Health Benefits of Chai-Flavored Black Tea

Chai simply means "tea" in India, and there, what we think of as chai is called masala chai, or "spiced tea." Tea was mostly used as a medicine in India before colonization by the British. After that, tea-drinking was popularized in India, and, with the help of Ayurvedic medicine, masala chai became prevalent. Chai is now a drink loved all around the world, partly because it is delicious, and partly because of its healing properties.

Black Tea

The black tea of chai is itself a powerful antioxidant and imparts health benefits. It contains flavonoids such as catechin, theaflavins and the arubigins, which can reduce the risk of cancer, heart disease, and strokes. Fluoride in tea is good for building strong bones and teeth. The caffeine in tea can reduce the risk of type 2 diabetes.

Chai Spices

The various spices add to create a chai-flavored tea can vary, but they commonly include ginger, black pepper, cinnamon, cardamom, cloves, nutmeg, fennel and star anise. Each of these has it's own health benefits. Cinnamon increases circulation and libido, and levels out blood sugar. Black pepper and ginger increase circulation. Cardamom positively affects such organs as the heart, lungs and kidneys. Cloves are pain-relieving, and nutmeg and ginger both aid digestion. Star anise, besides freshening breath, can help with a cough, and finally, fennel is known for healing laryngitis and curing kidney and ocular problems.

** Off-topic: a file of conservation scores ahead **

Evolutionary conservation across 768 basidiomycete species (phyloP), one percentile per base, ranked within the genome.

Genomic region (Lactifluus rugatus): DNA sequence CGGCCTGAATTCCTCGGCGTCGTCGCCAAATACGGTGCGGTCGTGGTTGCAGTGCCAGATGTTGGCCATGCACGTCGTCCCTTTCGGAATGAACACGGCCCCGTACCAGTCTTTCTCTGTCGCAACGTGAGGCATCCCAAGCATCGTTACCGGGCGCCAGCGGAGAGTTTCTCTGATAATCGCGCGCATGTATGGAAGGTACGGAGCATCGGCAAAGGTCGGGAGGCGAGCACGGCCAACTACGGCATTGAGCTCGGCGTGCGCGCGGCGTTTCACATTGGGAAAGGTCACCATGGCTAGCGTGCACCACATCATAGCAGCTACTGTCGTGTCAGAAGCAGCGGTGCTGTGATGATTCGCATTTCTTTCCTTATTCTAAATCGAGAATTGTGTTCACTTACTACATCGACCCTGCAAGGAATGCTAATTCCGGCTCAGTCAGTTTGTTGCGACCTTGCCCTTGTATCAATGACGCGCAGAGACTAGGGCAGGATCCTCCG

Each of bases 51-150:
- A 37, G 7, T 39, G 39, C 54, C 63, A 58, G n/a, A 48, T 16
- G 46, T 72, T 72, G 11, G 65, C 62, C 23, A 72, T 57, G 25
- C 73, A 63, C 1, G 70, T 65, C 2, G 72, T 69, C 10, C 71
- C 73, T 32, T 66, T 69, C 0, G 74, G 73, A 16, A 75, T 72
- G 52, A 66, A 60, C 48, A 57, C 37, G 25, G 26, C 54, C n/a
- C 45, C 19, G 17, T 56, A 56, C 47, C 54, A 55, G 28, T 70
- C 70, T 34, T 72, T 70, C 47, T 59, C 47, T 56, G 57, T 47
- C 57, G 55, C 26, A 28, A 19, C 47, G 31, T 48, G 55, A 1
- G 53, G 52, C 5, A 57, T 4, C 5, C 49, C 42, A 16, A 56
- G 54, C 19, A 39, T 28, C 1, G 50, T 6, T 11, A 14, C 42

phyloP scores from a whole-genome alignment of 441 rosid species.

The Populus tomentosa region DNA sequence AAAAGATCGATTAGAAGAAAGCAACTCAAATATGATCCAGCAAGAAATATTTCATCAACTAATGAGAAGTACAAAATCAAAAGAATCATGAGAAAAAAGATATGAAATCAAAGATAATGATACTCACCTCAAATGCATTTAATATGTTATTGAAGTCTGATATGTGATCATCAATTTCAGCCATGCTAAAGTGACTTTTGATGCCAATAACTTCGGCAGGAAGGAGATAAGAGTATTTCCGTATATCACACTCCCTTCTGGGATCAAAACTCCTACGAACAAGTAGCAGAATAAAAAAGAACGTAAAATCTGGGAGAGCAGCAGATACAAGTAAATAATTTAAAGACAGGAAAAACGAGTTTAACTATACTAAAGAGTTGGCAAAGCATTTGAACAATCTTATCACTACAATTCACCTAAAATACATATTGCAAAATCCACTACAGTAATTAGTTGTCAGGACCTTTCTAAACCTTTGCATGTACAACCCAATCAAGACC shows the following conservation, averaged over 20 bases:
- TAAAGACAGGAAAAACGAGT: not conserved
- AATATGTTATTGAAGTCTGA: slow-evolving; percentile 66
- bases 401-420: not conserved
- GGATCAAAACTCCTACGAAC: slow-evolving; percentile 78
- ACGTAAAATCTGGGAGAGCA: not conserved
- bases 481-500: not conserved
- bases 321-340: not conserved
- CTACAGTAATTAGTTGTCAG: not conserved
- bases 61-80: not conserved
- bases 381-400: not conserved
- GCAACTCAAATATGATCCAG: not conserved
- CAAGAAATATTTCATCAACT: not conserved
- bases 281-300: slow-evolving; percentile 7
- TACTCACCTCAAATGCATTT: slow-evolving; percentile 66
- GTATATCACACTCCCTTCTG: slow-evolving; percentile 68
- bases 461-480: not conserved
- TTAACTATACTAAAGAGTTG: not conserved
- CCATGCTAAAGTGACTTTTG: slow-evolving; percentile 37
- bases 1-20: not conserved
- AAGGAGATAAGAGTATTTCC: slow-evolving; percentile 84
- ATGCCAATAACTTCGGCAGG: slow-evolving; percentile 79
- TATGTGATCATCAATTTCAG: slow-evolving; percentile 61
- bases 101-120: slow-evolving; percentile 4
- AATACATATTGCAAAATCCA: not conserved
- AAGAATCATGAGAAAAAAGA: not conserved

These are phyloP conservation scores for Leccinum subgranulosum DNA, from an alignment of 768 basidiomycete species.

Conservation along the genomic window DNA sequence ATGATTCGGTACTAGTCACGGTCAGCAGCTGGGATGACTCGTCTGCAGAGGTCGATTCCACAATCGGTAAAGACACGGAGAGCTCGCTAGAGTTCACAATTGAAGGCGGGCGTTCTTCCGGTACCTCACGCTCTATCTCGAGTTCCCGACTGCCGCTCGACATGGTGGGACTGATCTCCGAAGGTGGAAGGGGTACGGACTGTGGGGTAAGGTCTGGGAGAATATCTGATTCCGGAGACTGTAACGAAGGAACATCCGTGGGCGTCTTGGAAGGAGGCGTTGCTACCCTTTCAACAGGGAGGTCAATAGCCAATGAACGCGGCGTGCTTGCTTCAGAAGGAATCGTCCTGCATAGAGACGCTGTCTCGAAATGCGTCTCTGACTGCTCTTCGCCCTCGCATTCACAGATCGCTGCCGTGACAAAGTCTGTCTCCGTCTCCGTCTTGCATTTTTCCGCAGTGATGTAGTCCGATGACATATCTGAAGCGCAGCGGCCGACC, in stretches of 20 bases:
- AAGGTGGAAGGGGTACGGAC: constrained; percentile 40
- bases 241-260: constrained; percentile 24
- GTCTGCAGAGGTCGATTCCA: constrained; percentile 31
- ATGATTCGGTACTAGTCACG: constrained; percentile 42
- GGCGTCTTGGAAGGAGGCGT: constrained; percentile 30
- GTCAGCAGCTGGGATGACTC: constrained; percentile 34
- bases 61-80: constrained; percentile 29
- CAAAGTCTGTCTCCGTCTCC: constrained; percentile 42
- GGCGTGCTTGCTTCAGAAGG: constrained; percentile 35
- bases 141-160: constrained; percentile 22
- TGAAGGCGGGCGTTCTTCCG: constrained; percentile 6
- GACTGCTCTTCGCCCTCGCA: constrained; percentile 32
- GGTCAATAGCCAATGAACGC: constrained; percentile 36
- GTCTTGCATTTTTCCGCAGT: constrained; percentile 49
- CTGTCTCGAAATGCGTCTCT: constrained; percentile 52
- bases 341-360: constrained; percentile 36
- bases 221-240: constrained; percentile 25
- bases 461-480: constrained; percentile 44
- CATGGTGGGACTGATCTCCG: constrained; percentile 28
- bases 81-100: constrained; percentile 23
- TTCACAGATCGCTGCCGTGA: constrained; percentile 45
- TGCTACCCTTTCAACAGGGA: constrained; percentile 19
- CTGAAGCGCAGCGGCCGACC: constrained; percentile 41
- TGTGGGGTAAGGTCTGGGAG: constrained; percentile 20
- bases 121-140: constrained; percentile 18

Adding Milk

While milk can bind to flavonoids, there is no evidence that the milk traditionally used in chai detracts from the benefits of black tea. Milk, if it is organic and so doesn't contain harmful antibiotics and hormones, can be a welcomed addition to chai-flavored tea. It adds protein, vitamins and minerals to the drink.

Soothing Effect

Both the milk in chai tea and the ginger can have a soothing effect on the drinker, even though this drink contains caffeine. Because chai is flavored with spices, it is possible to make a good-flavored tea with less than the usual amount of black tea. It is suitable for drinking in the evening for those who are not overly sensitive to caffeine. Decaffeinated chai teas are also available.

Chai in Ayurvedic Medicine

Chai is from India, and its popularity has roots both in India's colonization by the tea-loving British and in the Ayurvedic traditions of India. Ayurveda attempts to heal by balancing various physiological aspects of a person (such as air, bile and phlegm) with the use of special flavors (such as sweet, astringent and bitter). The chai flavor, made up of many spices, milk and black tea, is a great stress reliever and tension soother.